So far we discussed scenarios involving personal cards; however this new hermit crab trick works even better with managed cards. The traditional authentication model concentrates on recognizing returning users: that’s because the idea is that during that first registration moment the RP made its maximum effort for understanding who you are, and all subsequent sessions it just want to enjoy the ROI of that moment and performs the bare minimum for unlocking your “hostage identity” (see above). But let’s dream! What if the RP had a way of knowing all the info it needs for making business with a user, directly from somebody whose word is final in the matter, and in full confidence that the source of the information can be verified? Bingo. Let’s say that Pizza&Fichi software, an imaginary software vendor, enters in an agreement with your employer for making special prices to you and all your colleagues. When you go to their website to buy something, pizza&fichi software is not really interested to recognize that the current user is YOU: they are rather interested in knowing if you are the employee of a partner and if you are eligible for a discount. Managed cards, or better the tokens obtained from IPs via managed cards, can tell that much (and more) to the RP. That’s federation babe 🙂 but it’s in the hands of the user, as opposed to traditional scenarios in which the token is assigned to the user behind the scenes by some redirection (take a look to WS-Federation in the passive case).
Well well. The simple example above is already enough for showing a subtle shift from the flavor of authentication we defined at the beginning. While with passwords and personal cards the accent was on recognizing a certain user, with managed card we can do something different: we can supply the details that are necessary to the RP for performing its business function. Are those details still identity? In many cases they are: in the example above pizza&fichi software verifies your identity of employee of a certain company. But if you think about it, the token mechanism can be used for transmitting anything: it is enough to have a relationship with an IP, and you can obtain a token which embodies the details of that relationship. An airline may give you a managed card that represents your boarding pass, that you may use for qualifying yourself as a passenger and buying things at the web frontend of the duty free; a credit card company may give you a corresponding managed card; a shop may give you a coupon in form of managed card. Sure, you can still talk of your passenger identity, of your identity of card holder and your identity of the holder of a coupon that entitles to a certain discount. I personally think that sometimes it’s a bit of a stretch, but I am fine with that. However, in the light of what we have seen above I am wondering if it’s still handy to call “authentication” the disclosure of such information via tokens. I mean, it is still compatible with the meaning of the word in itself: after all the RP checks that the incoming token is “worth of acceptance or belief“; but when I explain the whole managed cards trick (there’s more that the small example above) I don’t have the feeling that “authentication” really gives the idea. That strikes me even harder when I consider that an RP may require those managed tokens even AFTER having authenticated (traditional meaning) the user, that is to say in the context of a traditional session (example: you begin a session at an ecommerce site by presenting a personal card you associated with your account at sign up time; when you check out a transaction, you are asked to pick a a further card (like a coupon managed card)).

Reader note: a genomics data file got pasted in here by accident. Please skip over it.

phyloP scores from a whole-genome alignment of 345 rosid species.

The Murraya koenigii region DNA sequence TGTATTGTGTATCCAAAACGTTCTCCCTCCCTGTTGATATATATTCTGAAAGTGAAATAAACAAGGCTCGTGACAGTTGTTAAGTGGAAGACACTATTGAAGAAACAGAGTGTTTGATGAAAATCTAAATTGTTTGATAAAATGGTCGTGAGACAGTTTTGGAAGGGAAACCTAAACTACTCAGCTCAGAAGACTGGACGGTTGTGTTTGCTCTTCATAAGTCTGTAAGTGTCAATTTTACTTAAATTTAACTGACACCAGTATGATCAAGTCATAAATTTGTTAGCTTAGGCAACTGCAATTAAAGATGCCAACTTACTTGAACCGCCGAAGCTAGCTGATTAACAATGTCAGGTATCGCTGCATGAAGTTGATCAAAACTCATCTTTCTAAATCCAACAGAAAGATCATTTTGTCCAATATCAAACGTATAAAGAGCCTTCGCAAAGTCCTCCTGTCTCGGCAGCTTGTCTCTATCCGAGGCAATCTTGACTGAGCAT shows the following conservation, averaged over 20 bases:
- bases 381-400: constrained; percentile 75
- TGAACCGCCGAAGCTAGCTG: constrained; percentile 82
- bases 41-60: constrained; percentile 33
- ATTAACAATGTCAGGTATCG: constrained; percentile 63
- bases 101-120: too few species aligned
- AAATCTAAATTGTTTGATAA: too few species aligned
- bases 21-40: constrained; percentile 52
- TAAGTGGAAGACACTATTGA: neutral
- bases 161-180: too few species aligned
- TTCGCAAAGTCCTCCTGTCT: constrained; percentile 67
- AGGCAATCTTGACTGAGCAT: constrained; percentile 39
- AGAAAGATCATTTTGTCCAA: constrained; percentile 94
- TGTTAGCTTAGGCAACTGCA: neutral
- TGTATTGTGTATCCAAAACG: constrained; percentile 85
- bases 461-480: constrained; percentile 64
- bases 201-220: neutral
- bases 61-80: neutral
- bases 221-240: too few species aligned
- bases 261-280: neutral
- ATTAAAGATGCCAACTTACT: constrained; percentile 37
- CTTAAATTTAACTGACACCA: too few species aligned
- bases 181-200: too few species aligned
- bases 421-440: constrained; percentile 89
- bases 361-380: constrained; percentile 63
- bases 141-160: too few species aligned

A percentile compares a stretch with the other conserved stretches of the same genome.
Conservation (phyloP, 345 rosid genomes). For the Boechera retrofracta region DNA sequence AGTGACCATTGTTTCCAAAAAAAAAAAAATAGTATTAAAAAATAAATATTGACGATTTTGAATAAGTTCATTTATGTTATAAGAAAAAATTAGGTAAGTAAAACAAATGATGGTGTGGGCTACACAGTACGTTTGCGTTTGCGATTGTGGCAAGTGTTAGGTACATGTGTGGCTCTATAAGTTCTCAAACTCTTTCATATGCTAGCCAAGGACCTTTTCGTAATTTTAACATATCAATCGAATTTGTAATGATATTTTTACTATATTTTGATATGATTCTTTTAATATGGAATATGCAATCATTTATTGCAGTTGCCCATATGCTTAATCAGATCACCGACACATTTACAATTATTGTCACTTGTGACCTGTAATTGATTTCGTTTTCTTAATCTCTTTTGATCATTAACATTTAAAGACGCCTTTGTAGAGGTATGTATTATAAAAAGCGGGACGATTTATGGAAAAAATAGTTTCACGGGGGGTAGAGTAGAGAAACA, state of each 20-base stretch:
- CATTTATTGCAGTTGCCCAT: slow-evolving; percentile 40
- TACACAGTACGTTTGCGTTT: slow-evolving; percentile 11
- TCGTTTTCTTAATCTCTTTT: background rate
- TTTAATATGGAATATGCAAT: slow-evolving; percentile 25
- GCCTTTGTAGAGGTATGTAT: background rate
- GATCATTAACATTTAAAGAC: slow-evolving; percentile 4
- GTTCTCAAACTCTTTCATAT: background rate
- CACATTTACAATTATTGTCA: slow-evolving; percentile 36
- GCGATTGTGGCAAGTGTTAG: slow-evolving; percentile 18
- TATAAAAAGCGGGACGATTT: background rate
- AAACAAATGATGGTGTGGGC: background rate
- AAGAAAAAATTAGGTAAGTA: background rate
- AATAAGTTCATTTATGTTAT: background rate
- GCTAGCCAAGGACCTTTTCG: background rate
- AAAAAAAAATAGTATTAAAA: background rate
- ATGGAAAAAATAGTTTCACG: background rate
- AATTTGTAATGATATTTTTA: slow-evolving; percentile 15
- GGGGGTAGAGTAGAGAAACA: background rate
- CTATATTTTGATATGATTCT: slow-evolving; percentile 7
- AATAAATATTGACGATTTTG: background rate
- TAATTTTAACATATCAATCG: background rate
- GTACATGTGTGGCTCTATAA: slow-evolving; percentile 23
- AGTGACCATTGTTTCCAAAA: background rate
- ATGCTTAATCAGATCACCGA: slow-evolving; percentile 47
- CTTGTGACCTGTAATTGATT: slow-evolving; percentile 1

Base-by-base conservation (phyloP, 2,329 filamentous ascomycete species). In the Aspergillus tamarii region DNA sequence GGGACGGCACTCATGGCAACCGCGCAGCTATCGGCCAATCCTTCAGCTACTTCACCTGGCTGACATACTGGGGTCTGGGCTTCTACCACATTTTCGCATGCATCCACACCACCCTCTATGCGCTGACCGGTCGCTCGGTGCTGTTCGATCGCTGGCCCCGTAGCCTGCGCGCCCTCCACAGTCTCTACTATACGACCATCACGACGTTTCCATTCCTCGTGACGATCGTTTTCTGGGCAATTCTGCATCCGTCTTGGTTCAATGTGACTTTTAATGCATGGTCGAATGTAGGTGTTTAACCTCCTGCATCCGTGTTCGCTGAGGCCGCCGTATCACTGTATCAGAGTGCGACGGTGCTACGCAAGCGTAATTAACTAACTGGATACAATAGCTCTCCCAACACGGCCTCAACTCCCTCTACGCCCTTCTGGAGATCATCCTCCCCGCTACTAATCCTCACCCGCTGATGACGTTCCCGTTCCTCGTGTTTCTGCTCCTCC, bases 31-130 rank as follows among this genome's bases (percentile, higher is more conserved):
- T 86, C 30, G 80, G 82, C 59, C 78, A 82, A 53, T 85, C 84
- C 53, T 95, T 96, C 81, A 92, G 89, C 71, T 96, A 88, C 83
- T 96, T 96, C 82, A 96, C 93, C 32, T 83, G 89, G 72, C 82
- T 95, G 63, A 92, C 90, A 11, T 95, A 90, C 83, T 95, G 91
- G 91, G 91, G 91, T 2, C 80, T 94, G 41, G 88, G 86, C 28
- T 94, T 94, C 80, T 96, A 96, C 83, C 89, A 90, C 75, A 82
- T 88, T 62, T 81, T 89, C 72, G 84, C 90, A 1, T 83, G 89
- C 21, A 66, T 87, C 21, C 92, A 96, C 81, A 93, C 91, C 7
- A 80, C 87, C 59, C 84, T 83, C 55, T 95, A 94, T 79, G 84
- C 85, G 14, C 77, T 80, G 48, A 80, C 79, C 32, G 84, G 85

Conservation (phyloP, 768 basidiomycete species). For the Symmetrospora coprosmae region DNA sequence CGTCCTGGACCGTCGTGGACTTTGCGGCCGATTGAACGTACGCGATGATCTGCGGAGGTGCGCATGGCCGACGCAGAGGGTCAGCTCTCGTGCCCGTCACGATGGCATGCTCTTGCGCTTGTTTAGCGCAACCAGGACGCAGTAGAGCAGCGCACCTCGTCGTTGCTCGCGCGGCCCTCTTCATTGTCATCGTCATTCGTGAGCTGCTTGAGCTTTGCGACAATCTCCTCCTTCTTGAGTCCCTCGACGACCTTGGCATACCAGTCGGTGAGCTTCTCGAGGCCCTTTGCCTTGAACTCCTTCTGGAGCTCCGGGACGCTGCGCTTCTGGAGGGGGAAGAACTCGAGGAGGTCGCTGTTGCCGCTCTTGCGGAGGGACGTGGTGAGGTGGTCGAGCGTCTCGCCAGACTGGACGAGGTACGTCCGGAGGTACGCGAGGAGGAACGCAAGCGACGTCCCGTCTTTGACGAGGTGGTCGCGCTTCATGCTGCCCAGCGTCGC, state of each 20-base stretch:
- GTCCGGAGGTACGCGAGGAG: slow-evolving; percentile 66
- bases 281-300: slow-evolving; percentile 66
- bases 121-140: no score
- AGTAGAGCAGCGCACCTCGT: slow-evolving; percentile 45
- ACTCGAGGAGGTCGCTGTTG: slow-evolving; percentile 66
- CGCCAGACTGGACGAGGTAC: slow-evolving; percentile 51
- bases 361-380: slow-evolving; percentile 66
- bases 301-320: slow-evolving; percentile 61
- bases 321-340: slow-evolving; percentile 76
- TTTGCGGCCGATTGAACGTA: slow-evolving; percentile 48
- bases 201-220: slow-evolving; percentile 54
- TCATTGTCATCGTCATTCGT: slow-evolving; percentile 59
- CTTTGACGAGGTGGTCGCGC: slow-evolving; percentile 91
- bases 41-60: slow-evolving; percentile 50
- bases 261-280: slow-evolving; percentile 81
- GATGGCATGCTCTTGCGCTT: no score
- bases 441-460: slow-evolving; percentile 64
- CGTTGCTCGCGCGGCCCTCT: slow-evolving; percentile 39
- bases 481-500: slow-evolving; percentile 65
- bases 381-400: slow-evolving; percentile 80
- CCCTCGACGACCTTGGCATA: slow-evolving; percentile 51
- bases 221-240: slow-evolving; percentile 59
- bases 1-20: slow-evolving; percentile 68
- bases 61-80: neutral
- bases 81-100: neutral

The picture above shows the case of the managed card/boarding pass. In this case the claims are about my flight, and in fact I draw them in the shape of an airplane (while in the former pictures they were a straw man, more “identity”). The RP does not need to check that you are a returning user: it is happy to know that you have a valid airplane ticket, and that’s certified by the fact that the claims are signed by the airline key (triangular top). The RP just needs to know the public key of the airline, all the other information comes via claims.
So, after a fairly long post, I can get back to my point: I think it would be nice to have a verb for describing the “disclosing” operation described above. I think Mike has a similar idea 🙂
[note: it’s 12:50 AM and tomorrow I have to wake up pretty early. Hence I am posting this as is, and I will eventually add the links and some sketch for easing a bit the burden of all that text :-)]